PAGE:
Japan calls North Korean nuclear developments a 'grave and imminent threat'

Annual defence report also decries China's reclamation moves in the South China Sea as a provocation

Mari Yamaguchi
Tuesday 02 August 2016 21:48
Prime Minister Shinzo Abe has pushed for Japan to take a greater role in foreign affairs
Prime Minister Shinzo Abe has pushed for Japan to take a greater role in foreign affairs

Japan has called North Korea’s nuclear and missile development a “grave and imminent threat” to the region and international security, and criticised China’s increasingly assertive military action as “dangerous” in its annual defence report.

The report, approved by the Cabinet, comes as Prime Minister Shinzo Abe’s government pushes for Japan to take on greater military roles abroad. This year’s 484-page report allocated several more pages to each country than the previous year’s report.

And it cited North Korea’s technological advances in recent nuclear tests and says Pyongyang might have achieved the capability to miniaturise atomic weapons and develop warheads.

“North Korea’s military activity has increased tensions on the Korean Peninsula, and become a grave and imminent threat not only to Japan but also to the security in the region and the international society,” the report said. It reiterated concerns that North Korea may have acquired a missile capable of launching as far as 10,000 kilometres (6,200 miles).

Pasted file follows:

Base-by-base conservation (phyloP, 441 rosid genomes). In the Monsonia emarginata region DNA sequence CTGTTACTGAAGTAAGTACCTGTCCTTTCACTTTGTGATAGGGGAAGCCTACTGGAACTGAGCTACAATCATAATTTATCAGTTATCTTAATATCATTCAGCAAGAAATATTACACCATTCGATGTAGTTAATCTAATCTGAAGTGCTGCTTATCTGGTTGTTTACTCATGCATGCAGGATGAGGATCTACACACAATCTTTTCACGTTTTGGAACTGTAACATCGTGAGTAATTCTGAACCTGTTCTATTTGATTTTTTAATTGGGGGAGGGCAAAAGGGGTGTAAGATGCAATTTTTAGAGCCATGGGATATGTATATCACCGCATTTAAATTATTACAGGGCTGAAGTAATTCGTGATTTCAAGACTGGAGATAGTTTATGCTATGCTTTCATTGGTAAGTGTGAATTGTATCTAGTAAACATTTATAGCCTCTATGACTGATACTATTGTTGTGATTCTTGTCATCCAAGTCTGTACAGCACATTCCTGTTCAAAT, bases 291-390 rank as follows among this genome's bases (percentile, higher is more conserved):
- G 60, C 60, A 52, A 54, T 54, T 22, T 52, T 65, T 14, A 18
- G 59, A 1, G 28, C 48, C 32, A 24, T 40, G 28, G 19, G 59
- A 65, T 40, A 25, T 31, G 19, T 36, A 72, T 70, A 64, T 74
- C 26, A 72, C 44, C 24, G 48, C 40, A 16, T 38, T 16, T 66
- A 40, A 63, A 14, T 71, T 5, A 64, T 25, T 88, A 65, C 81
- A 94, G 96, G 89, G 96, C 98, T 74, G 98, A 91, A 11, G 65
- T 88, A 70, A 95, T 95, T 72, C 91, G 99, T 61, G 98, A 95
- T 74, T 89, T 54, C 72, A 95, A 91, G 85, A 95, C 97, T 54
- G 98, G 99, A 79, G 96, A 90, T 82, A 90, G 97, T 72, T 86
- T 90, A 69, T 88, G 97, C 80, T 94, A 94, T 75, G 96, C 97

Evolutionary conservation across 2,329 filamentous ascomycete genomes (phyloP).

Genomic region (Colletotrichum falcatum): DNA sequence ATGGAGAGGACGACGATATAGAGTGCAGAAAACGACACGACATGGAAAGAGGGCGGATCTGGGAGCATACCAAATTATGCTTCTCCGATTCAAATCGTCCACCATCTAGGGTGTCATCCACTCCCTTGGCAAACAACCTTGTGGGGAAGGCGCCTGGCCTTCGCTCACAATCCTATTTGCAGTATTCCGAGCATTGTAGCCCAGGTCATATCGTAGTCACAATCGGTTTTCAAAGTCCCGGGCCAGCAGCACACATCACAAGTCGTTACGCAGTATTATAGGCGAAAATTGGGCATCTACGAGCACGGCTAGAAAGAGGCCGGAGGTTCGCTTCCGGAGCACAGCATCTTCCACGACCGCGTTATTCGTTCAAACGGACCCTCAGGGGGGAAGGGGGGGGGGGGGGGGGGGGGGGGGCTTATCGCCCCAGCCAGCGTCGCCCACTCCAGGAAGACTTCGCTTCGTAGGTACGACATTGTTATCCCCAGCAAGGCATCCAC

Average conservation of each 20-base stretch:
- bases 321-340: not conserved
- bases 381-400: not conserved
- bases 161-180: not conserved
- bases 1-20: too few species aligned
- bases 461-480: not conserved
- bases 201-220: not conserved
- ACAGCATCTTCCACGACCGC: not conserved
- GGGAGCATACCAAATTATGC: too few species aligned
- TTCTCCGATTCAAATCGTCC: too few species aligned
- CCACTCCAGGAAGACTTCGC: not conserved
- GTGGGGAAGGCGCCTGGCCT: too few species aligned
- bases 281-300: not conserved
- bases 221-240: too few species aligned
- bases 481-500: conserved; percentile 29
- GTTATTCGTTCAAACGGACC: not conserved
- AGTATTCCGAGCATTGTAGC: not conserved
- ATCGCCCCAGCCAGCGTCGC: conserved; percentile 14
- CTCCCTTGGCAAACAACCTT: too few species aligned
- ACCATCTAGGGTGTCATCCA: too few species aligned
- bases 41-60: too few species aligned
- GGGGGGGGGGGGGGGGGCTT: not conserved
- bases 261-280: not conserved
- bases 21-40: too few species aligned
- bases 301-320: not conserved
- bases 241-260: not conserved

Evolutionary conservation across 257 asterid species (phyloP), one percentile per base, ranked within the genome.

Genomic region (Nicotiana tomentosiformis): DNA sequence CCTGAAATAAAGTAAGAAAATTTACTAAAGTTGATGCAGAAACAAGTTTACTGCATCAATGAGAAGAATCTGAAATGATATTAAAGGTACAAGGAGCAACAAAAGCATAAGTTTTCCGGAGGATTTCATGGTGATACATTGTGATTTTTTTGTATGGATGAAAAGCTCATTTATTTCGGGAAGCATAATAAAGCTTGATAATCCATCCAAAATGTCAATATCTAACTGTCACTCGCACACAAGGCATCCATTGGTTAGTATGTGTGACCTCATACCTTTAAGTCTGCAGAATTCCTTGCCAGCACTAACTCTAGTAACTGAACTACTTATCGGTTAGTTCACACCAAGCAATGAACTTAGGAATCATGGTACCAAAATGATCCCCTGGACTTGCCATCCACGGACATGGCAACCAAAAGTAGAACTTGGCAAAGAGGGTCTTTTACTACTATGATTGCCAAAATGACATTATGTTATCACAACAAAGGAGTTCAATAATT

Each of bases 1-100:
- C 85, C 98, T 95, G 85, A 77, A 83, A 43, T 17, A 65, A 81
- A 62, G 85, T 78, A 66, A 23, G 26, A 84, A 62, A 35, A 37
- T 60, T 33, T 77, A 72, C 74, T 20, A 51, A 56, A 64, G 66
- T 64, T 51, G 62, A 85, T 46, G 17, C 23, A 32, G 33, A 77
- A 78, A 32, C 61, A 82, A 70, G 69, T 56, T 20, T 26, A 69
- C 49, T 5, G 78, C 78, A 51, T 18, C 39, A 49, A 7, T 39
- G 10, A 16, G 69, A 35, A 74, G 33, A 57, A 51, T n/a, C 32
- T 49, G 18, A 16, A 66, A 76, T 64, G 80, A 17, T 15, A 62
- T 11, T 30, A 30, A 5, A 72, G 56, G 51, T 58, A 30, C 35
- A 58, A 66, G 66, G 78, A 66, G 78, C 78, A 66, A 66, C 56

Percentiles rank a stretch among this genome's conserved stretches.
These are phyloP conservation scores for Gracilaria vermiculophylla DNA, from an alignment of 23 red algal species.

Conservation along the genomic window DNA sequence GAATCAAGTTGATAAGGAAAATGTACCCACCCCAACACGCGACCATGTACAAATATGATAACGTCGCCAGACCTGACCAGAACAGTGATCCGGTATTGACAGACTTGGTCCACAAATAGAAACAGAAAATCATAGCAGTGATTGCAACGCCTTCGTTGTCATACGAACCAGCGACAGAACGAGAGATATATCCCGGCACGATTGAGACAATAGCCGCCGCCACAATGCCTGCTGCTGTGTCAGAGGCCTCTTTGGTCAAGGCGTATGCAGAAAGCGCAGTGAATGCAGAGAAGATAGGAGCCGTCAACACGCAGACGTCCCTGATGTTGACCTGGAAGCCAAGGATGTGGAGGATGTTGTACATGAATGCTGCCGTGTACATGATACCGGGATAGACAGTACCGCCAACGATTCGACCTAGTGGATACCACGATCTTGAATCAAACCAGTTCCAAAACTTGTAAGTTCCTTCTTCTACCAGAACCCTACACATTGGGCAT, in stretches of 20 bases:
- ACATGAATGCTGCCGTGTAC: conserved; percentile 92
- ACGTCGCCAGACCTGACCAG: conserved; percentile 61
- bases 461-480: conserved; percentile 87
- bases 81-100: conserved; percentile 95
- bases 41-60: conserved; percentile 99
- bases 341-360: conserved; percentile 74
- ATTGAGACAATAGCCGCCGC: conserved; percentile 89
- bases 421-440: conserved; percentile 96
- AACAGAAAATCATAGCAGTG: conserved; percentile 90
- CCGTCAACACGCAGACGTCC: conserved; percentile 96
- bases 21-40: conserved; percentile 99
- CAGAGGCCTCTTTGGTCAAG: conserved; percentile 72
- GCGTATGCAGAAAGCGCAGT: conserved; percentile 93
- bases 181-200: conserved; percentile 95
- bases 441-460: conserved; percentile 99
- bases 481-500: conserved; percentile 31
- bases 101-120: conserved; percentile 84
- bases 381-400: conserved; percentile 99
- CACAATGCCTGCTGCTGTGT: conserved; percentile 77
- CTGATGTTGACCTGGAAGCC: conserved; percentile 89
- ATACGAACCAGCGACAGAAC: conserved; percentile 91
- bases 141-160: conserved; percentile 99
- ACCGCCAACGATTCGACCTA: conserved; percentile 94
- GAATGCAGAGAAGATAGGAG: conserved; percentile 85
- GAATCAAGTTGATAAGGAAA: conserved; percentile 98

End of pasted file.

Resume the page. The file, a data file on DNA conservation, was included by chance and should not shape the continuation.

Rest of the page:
The report also called China’s reclamation moves in the South China Sea a provocation, and urged Beijing to accept a recent international arbitration ruling.

It said China’s escalating activity in the East China Sea caused Japan to scramble against Chinese warplanes more than 570 times last year. The report said China has stepped up activity around Japanese-controlled islands that Beijing also claims, adding that a Chinese warship entered a strip of water just outside Japanese-claimed waters in the area.

China’s actions over conflicting maritime claims are unilateral and high-handed, and some of them are “dangerous actions that could trigger unanticipated situations”, the report said. “They raise strong concern about what may happen in the future.”


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